Liberia’s Vice President, Chief Dr. Jewel Howard-Taylor is calling for a collective approach to reversing the spread of Anti-Microbial Resistance (AMR), proffering options like creating awareness and education on the overuse and misuse of antimicrobial medicines.
“We acknowledge the need for an urgent collective clarion call to act now to combat AMR; given that the current trend of the growing number of superbug infections, including pneumonia, tuberculosis, gonorrhoea and salmonellosis, are becoming harder to treat as antibiotics recommended for treatment have become less effective,” VP Howard-Taylor said.
According her, AMR is a threat to humanity, global health, food security, national development and increased mortality around the world, but especially here in our region of the world.
The Liberian Vice President told participants at the Call to Action Antimicrobial Resistance Meeting held on Monday in Accra, Ghana, that antimicrobial resistance is one of the most significant threats to public health in the world today.
Speaking further, VP Howard-Taylor put forward other options to combating AMR as the improvement of infection prevention and control, sanitation and hygiene, strengthening surveillance for AMR, enforcing regulations on antimicrobial medicines as well as scaling up support for interventions on AMR across all sectors by using a workable approach under the one health system mechanism.
On home front, the Vice President, who chairs the One Health Steering Committee in Liberia, remarked: “Being cognizant of this threat, my nation, Liberia, has also joined the global One Health plan – an approach linking human, animal and environmental health sectors has proven to be one of the best models that strengthens cross-sectorial, national and inter-country capacity for integrated disease surveillance and response in the Economic Community of West African States (ECOWAS) and our global village.”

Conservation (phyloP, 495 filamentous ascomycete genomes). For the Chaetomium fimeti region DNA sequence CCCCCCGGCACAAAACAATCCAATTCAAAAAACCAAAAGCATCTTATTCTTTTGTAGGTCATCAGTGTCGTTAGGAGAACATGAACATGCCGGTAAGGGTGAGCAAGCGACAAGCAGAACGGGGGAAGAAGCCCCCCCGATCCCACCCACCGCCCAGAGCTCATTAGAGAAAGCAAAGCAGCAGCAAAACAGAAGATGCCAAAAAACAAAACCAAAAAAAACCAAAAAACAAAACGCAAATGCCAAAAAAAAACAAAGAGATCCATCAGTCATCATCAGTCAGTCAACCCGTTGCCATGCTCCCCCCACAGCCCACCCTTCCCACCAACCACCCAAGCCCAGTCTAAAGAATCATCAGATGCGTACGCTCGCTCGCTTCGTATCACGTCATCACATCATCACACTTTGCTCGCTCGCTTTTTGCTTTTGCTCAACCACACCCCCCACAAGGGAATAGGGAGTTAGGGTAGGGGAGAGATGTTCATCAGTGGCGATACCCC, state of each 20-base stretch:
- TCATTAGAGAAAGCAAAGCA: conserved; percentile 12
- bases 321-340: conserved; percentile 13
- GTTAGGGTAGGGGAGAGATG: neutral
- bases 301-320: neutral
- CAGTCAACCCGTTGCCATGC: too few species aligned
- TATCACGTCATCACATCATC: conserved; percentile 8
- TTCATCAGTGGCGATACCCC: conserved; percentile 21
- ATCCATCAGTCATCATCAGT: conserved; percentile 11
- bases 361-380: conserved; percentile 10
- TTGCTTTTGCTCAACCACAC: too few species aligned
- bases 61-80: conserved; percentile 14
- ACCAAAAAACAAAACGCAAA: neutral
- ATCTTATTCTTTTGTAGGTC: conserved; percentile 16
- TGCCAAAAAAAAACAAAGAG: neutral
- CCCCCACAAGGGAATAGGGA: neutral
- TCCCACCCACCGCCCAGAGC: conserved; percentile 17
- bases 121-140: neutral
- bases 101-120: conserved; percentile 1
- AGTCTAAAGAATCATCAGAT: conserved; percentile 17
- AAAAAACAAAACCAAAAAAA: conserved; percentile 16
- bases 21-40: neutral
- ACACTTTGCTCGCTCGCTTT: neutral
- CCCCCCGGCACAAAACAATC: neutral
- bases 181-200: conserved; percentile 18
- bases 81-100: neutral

The program was graced by an array of key healthcare actors, policy makers at the top of which was Ghanaian President Nana Addo Dankwa Akufo-Addo.
VP Howard-Taylor went on to identify weak enforcement of legislations or policies on prudent use of antimicrobial medicines, including manufacture and circulation of counterfeit medicines as few of the major factors contributing to AMR.
She recalled that in 2016, Liberia conducted the Joint External Evaluation (JEE) of the International Health Regulations 2005 (IHR2005), in collaboration with the World Health Organization (WHO) which recommended that Liberia develops a National Action Plan (NAP) on AMR based on the country’s situational analysis and the Global Action Plan on Anti-Microbial Resistance.
This action, according to VP Howard-Taylor, was belatedly taken after the country experienced the Ebola epidemic, noting, however, that, “…..over the period, we have worked together to overcome the devastating effects of the Ebola virus disease outbreak through implementation of the above recommendations.”
She stressed that while gains have been made over the period, more needs to be done to strengthen prevention, detection and response capacity to mitigate shocks to the health system.
The Liberian Vice president revealed that in an attempt to effectively deal with this issue, the Liberian National Work Plan has put in place a robust plan, which includes the One Health Steering Committee in order to strengthen and sustain a multi-sectorial and disciplinary approach.
She recalled that, “in June of 2018, we validated and launched the National Action Plan on Prevention and Containment of Antimicrobial Resistance (AMR) in Liberia, for implementation over five years.”
Meanwhile, VP Howard-Taylor is encouraging all stakeholders, especially governments, to provide the needed financial and technical support to combat AMR and engender innovation to create the next generation of antibiotics which are already on demand across the world.
“As we grapple with this threat, please note that the most modern antibiotic was developed over 30 years ago; which also now shows signs of resistance. It is a clear and present danger, for without antibiotic drugs to treat most human ailments, a simple disease could wipe out nations.”